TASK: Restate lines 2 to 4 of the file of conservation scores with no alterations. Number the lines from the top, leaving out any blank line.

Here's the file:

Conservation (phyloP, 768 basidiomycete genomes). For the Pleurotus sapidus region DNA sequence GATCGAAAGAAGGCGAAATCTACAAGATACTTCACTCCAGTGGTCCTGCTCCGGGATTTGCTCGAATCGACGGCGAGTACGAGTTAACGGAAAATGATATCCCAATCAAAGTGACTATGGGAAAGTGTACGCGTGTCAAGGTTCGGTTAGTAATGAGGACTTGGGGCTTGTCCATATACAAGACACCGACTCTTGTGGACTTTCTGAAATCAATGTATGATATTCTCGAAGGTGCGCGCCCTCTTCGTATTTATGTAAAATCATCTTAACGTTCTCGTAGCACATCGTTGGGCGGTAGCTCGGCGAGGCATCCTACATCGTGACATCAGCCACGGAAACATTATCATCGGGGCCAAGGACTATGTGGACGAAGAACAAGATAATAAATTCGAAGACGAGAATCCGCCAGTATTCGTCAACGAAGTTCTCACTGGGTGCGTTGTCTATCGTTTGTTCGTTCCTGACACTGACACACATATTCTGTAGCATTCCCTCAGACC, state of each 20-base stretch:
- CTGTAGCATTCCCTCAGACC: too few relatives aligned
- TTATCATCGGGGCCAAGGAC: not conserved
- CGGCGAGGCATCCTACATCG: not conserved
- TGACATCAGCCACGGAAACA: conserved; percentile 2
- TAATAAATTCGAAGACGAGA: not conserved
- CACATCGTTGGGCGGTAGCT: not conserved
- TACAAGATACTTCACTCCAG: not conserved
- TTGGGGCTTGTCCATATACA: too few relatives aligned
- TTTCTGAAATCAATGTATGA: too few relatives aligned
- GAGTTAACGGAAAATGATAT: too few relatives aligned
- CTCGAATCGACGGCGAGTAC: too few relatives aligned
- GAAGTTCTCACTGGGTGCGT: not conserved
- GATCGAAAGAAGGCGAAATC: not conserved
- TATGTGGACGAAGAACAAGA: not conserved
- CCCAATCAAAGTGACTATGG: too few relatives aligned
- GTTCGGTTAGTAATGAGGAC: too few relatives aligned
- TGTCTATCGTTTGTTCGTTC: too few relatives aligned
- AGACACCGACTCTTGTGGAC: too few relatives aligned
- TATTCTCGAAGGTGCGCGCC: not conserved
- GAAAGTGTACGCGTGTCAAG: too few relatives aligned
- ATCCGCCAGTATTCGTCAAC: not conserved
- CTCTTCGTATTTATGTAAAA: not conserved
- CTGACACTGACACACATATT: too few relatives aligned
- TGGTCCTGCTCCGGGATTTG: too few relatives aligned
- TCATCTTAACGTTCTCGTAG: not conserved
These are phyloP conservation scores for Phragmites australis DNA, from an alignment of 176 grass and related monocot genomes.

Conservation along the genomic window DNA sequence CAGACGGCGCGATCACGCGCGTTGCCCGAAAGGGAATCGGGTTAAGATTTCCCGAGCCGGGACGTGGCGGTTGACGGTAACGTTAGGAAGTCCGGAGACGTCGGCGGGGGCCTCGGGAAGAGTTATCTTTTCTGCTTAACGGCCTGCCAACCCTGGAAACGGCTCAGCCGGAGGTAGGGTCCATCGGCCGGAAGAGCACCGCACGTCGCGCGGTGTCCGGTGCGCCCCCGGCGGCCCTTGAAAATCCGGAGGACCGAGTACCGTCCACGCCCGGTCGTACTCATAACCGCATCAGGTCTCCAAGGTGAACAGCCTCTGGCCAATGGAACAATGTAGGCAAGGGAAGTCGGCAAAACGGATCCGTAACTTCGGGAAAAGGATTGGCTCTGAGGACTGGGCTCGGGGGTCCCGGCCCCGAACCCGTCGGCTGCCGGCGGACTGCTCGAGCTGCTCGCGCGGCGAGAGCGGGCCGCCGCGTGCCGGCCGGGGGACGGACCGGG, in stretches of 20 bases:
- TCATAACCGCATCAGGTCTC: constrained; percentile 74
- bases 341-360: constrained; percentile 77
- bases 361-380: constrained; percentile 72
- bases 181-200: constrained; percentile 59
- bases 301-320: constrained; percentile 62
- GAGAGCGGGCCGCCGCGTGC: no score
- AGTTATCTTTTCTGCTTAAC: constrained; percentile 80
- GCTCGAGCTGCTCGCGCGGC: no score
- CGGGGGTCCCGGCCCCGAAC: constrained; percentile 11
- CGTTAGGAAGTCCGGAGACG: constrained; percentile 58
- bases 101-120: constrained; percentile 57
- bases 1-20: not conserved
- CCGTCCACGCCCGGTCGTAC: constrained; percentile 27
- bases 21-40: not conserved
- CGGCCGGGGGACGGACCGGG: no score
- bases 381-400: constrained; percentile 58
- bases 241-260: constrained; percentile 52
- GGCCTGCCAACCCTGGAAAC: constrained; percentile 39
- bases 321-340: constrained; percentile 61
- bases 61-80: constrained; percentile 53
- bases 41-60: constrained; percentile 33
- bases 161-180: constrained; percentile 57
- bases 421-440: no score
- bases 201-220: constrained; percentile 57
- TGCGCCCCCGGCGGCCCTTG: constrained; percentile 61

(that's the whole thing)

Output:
- CTGTAGCATTCCCTCAGACC: too few relatives aligned
- TTATCATCGGGGCCAAGGAC: not conserved
- CGGCGAGGCATCCTACATCG: not conserved